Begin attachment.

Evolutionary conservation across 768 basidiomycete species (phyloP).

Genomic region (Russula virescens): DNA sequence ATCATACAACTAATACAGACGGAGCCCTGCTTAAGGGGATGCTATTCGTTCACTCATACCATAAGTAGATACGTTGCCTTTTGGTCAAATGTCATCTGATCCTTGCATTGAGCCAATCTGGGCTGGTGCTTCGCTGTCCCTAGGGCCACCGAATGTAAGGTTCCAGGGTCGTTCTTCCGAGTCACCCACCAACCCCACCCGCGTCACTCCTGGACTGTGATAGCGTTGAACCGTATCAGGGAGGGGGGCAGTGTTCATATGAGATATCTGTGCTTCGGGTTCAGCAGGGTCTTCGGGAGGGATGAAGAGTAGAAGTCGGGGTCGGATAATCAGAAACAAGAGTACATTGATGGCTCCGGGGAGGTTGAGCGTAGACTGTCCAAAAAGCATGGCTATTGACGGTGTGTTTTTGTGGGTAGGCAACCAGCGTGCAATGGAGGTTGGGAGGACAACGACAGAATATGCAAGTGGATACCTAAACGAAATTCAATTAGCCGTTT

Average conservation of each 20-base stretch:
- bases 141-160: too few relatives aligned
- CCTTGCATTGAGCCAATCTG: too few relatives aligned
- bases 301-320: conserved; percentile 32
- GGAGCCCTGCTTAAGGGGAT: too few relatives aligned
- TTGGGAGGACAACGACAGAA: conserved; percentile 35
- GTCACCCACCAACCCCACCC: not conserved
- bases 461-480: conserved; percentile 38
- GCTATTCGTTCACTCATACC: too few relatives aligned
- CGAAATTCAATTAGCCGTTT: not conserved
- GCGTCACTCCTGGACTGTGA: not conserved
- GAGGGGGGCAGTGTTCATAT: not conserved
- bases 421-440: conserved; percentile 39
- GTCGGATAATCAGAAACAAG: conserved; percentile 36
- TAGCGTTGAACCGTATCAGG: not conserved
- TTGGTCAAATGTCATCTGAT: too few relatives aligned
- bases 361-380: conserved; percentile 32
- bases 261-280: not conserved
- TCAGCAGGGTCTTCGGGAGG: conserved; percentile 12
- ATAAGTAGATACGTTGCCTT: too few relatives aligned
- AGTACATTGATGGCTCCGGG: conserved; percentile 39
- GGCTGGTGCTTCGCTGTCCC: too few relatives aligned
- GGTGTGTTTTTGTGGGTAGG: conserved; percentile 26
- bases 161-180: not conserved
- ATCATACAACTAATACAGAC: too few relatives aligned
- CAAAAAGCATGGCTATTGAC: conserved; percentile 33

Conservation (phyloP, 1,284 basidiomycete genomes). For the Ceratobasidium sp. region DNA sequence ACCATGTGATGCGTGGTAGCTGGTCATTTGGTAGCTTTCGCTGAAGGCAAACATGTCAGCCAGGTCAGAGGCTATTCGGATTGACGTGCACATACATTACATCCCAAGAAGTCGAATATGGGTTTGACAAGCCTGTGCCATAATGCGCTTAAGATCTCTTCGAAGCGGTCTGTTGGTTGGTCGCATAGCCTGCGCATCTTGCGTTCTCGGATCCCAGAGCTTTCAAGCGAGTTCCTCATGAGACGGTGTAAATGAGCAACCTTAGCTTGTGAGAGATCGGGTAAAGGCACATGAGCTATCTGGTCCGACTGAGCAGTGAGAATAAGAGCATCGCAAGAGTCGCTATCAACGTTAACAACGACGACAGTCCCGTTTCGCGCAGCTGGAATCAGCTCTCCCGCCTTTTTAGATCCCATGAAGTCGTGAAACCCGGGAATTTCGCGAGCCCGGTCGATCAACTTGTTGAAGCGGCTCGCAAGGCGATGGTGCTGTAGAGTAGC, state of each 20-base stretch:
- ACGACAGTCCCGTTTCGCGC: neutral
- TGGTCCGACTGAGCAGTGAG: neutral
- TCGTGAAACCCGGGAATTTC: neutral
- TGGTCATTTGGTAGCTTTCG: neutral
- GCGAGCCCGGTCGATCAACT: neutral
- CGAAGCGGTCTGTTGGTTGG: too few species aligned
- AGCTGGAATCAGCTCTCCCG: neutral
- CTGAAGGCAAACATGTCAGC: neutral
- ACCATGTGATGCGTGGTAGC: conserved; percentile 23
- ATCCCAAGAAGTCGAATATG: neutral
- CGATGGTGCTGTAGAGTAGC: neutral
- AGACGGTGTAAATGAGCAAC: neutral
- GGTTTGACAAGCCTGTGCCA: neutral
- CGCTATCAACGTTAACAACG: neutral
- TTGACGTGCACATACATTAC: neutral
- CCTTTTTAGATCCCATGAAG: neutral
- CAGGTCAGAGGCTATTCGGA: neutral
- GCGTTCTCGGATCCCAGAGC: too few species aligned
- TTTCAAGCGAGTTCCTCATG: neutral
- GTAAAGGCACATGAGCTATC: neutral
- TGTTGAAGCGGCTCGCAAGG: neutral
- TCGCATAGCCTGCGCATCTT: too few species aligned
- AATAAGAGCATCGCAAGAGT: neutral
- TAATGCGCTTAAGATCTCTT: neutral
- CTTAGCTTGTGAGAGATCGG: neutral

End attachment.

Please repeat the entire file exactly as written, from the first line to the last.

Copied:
Evolutionary conservation across 768 basidiomycete species (phyloP).

Genomic region (Russula virescens): DNA sequence ATCATACAACTAATACAGACGGAGCCCTGCTTAAGGGGATGCTATTCGTTCACTCATACCATAAGTAGATACGTTGCCTTTTGGTCAAATGTCATCTGATCCTTGCATTGAGCCAATCTGGGCTGGTGCTTCGCTGTCCCTAGGGCCACCGAATGTAAGGTTCCAGGGTCGTTCTTCCGAGTCACCCACCAACCCCACCCGCGTCACTCCTGGACTGTGATAGCGTTGAACCGTATCAGGGAGGGGGGCAGTGTTCATATGAGATATCTGTGCTTCGGGTTCAGCAGGGTCTTCGGGAGGGATGAAGAGTAGAAGTCGGGGTCGGATAATCAGAAACAAGAGTACATTGATGGCTCCGGGGAGGTTGAGCGTAGACTGTCCAAAAAGCATGGCTATTGACGGTGTGTTTTTGTGGGTAGGCAACCAGCGTGCAATGGAGGTTGGGAGGACAACGACAGAATATGCAAGTGGATACCTAAACGAAATTCAATTAGCCGTTT

Average conservation of each 20-base stretch:
- bases 141-160: too few relatives aligned
- CCTTGCATTGAGCCAATCTG: too few relatives aligned
- bases 301-320: conserved; percentile 32
- GGAGCCCTGCTTAAGGGGAT: too few relatives aligned
- TTGGGAGGACAACGACAGAA: conserved; percentile 35
- GTCACCCACCAACCCCACCC: not conserved
- bases 461-480: conserved; percentile 38
- GCTATTCGTTCACTCATACC: too few relatives aligned
- CGAAATTCAATTAGCCGTTT: not conserved
- GCGTCACTCCTGGACTGTGA: not conserved
- GAGGGGGGCAGTGTTCATAT: not conserved
- bases 421-440: conserved; percentile 39
- GTCGGATAATCAGAAACAAG: conserved; percentile 36
- TAGCGTTGAACCGTATCAGG: not conserved
- TTGGTCAAATGTCATCTGAT: too few relatives aligned
- bases 361-380: conserved; percentile 32
- bases 261-280: not conserved
- TCAGCAGGGTCTTCGGGAGG: conserved; percentile 12
- ATAAGTAGATACGTTGCCTT: too few relatives aligned
- AGTACATTGATGGCTCCGGG: conserved; percentile 39
- GGCTGGTGCTTCGCTGTCCC: too few relatives aligned
- GGTGTGTTTTTGTGGGTAGG: conserved; percentile 26
- bases 161-180: not conserved
- ATCATACAACTAATACAGAC: too few relatives aligned
- CAAAAAGCATGGCTATTGAC: conserved; percentile 33

Conservation (phyloP, 1,284 basidiomycete genomes). For the Ceratobasidium sp. region DNA sequence ACCATGTGATGCGTGGTAGCTGGTCATTTGGTAGCTTTCGCTGAAGGCAAACATGTCAGCCAGGTCAGAGGCTATTCGGATTGACGTGCACATACATTACATCCCAAGAAGTCGAATATGGGTTTGACAAGCCTGTGCCATAATGCGCTTAAGATCTCTTCGAAGCGGTCTGTTGGTTGGTCGCATAGCCTGCGCATCTTGCGTTCTCGGATCCCAGAGCTTTCAAGCGAGTTCCTCATGAGACGGTGTAAATGAGCAACCTTAGCTTGTGAGAGATCGGGTAAAGGCACATGAGCTATCTGGTCCGACTGAGCAGTGAGAATAAGAGCATCGCAAGAGTCGCTATCAACGTTAACAACGACGACAGTCCCGTTTCGCGCAGCTGGAATCAGCTCTCCCGCCTTTTTAGATCCCATGAAGTCGTGAAACCCGGGAATTTCGCGAGCCCGGTCGATCAACTTGTTGAAGCGGCTCGCAAGGCGATGGTGCTGTAGAGTAGC, state of each 20-base stretch:
- ACGACAGTCCCGTTTCGCGC: neutral
- TGGTCCGACTGAGCAGTGAG: neutral
- TCGTGAAACCCGGGAATTTC: neutral
- TGGTCATTTGGTAGCTTTCG: neutral
- GCGAGCCCGGTCGATCAACT: neutral
- CGAAGCGGTCTGTTGGTTGG: too few species aligned
- AGCTGGAATCAGCTCTCCCG: neutral
- CTGAAGGCAAACATGTCAGC: neutral
- ACCATGTGATGCGTGGTAGC: conserved; percentile 23
- ATCCCAAGAAGTCGAATATG: neutral
- CGATGGTGCTGTAGAGTAGC: neutral
- AGACGGTGTAAATGAGCAAC: neutral
- GGTTTGACAAGCCTGTGCCA: neutral
- CGCTATCAACGTTAACAACG: neutral
- TTGACGTGCACATACATTAC: neutral
- CCTTTTTAGATCCCATGAAG: neutral
- CAGGTCAGAGGCTATTCGGA: neutral
- GCGTTCTCGGATCCCAGAGC: too few species aligned
- TTTCAAGCGAGTTCCTCATG: neutral
- GTAAAGGCACATGAGCTATC: neutral
- TGTTGAAGCGGCTCGCAAGG: neutral
- TCGCATAGCCTGCGCATCTT: too few species aligned
- AATAAGAGCATCGCAAGAGT: neutral
- TAATGCGCTTAAGATCTCTT: neutral
- CTTAGCTTGTGAGAGATCGG: neutral